Well, most pundits would say that the elections require some form of conservative estimation and forecast. But here in VFD Group, we are quite bullish about next year. We think that with the flexibility of our structure and our partnership, that every situation in itself provides a unique opportunity. So, I would say that we are quite bullish. And depending on how the elections go, I think there will be a revival of the capital market. We also think that the volatility will provide certain opportunities for us. We also think that fixed income instruments might significantly appreciate and for us it’s a good thing because it means increased yield for our investors. It is also worthy to mention that most of the restructuring and developments of our subsidiaries will gain maturity in 2019. So, we are looking at a company like Germaine Auto Centre pushing towards a PBT of a billion naira per annum and our lending business pushing towards a PBT of N20 billion per annum. These are opportunities we see and think will manifest in 2019 and we are delighted about it.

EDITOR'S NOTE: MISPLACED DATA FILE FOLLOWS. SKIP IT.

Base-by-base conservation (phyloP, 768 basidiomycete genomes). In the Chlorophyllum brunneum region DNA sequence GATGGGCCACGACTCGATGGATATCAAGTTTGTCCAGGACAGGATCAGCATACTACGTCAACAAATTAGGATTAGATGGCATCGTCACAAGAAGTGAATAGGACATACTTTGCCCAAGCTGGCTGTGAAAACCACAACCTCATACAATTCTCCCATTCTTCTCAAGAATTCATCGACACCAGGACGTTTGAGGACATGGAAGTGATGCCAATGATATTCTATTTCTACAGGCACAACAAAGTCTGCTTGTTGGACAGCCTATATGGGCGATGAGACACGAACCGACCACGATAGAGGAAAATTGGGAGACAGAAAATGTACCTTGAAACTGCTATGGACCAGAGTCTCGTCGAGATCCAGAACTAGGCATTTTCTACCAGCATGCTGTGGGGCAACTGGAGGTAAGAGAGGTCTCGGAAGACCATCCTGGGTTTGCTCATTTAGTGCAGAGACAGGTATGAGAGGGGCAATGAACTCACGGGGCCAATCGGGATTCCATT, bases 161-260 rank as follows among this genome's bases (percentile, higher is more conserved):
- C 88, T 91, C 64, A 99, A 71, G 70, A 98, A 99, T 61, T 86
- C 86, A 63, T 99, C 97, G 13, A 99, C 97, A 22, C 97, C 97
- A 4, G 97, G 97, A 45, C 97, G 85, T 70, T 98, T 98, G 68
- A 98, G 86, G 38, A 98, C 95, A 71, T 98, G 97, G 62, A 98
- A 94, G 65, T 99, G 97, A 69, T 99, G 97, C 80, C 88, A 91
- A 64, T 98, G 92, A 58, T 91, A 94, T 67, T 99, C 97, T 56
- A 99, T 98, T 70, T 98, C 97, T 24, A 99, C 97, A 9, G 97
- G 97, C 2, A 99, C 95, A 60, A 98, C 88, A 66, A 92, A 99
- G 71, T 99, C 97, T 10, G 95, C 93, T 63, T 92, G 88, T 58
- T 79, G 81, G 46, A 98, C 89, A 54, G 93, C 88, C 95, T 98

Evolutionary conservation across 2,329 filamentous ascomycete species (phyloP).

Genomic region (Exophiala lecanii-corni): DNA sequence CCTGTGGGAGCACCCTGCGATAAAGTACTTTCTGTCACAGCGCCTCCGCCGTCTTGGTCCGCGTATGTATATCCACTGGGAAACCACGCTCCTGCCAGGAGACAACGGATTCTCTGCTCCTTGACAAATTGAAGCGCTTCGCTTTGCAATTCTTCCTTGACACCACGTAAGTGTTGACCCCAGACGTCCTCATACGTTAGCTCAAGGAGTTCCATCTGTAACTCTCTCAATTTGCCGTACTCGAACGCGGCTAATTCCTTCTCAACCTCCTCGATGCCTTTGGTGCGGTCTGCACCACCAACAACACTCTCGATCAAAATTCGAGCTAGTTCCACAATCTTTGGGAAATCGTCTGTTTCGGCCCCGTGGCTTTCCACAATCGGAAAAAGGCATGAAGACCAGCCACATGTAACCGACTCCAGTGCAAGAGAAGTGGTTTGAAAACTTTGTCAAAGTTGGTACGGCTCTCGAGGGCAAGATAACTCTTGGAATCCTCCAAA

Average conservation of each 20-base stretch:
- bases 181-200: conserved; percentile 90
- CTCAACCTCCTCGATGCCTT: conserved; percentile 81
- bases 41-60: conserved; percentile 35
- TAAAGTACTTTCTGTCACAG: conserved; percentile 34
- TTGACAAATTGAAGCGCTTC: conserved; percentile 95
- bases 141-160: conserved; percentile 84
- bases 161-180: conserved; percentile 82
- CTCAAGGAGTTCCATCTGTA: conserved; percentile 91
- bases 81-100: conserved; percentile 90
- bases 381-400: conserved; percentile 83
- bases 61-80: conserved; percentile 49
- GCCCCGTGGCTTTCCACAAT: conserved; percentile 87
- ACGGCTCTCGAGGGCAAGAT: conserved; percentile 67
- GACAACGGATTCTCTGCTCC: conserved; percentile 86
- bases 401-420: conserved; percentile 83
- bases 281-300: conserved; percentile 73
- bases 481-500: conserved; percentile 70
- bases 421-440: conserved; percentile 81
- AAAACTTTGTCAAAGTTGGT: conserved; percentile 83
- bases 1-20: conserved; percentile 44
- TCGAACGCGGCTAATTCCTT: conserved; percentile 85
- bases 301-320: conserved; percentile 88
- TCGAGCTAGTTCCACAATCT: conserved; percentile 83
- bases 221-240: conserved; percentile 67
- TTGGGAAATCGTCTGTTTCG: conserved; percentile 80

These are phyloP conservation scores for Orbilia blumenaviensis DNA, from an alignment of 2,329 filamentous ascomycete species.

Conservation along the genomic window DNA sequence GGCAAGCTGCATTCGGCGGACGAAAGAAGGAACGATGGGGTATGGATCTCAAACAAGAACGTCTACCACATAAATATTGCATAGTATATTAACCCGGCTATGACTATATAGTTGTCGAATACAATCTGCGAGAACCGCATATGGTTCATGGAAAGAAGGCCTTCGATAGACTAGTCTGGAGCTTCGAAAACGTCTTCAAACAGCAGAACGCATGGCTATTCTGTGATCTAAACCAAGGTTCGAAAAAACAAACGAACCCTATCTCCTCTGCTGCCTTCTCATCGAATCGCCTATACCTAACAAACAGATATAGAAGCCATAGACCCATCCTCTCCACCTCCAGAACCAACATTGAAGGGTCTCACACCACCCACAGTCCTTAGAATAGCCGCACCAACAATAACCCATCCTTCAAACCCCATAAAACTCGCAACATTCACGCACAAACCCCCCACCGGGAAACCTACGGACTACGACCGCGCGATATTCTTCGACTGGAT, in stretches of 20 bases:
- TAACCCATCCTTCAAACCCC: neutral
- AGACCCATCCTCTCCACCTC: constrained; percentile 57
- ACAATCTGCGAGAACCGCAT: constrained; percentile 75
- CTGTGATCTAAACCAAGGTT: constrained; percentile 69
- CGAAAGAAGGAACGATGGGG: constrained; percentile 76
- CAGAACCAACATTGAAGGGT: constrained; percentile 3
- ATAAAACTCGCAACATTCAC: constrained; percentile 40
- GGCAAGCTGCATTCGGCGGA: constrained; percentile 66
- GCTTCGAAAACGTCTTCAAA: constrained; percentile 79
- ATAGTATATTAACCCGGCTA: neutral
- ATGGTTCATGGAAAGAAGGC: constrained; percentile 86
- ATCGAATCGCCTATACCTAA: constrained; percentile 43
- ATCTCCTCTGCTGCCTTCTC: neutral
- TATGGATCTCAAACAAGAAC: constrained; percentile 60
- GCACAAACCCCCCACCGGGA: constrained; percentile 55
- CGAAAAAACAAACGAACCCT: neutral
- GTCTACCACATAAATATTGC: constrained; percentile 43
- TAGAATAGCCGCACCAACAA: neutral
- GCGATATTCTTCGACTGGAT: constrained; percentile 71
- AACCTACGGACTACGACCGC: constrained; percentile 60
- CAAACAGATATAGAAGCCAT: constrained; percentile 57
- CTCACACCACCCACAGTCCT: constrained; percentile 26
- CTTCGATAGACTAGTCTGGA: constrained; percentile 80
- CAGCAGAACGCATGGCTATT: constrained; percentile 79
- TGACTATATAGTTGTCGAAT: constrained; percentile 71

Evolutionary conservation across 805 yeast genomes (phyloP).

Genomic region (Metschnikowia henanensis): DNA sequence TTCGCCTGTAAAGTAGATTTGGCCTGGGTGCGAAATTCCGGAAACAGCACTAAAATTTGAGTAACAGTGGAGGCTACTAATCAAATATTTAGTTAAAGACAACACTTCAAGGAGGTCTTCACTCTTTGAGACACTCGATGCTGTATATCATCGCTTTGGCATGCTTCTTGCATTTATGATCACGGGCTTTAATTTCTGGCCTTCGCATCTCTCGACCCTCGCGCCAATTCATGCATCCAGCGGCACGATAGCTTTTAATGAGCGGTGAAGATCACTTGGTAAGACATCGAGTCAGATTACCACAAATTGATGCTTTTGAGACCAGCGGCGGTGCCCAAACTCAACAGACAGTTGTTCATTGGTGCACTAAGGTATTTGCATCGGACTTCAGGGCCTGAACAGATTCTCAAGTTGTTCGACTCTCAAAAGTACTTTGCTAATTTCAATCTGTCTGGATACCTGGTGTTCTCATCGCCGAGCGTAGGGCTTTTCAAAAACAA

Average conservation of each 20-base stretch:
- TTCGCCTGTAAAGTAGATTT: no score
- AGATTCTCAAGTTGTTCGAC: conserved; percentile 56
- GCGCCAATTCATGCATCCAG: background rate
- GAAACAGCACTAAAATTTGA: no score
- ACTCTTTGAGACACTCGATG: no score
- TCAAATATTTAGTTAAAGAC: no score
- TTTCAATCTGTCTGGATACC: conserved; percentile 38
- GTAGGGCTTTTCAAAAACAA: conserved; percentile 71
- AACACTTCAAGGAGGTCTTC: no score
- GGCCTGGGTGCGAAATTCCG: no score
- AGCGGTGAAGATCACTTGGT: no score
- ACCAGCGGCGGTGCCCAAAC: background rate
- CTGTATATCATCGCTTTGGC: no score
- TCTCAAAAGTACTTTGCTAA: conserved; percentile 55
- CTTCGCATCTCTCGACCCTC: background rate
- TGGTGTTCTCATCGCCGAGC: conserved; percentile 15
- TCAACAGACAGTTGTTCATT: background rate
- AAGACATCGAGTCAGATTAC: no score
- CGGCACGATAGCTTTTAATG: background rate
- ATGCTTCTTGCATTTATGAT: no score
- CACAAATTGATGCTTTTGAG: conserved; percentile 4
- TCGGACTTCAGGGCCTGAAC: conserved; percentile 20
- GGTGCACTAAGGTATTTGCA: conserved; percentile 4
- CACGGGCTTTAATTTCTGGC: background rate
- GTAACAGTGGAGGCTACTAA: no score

Do you have any Pan African ambitions, expansion-wise?
Part of our thirteen-year strategy — which is broken down into three years, five years and another five years — is to build capacity for an enduring and a maturing company. That first three years will end on the 31st of December 2018. The next five years will be focused on growing our interests within the Nigerian economy while the remaining five years will be focused on exporting the successes that we have recorded to other African countries. That said, we definitely do have ambitions on the continental level. We are excited about the future.
President Buhari directs Ministries of Power, Finance, BPE to seal Siemens deal
Presidency has approved the release of funding for the first part of Phase 1 of the PPI, to kick-off the pre-engineering and concession financing workstreams.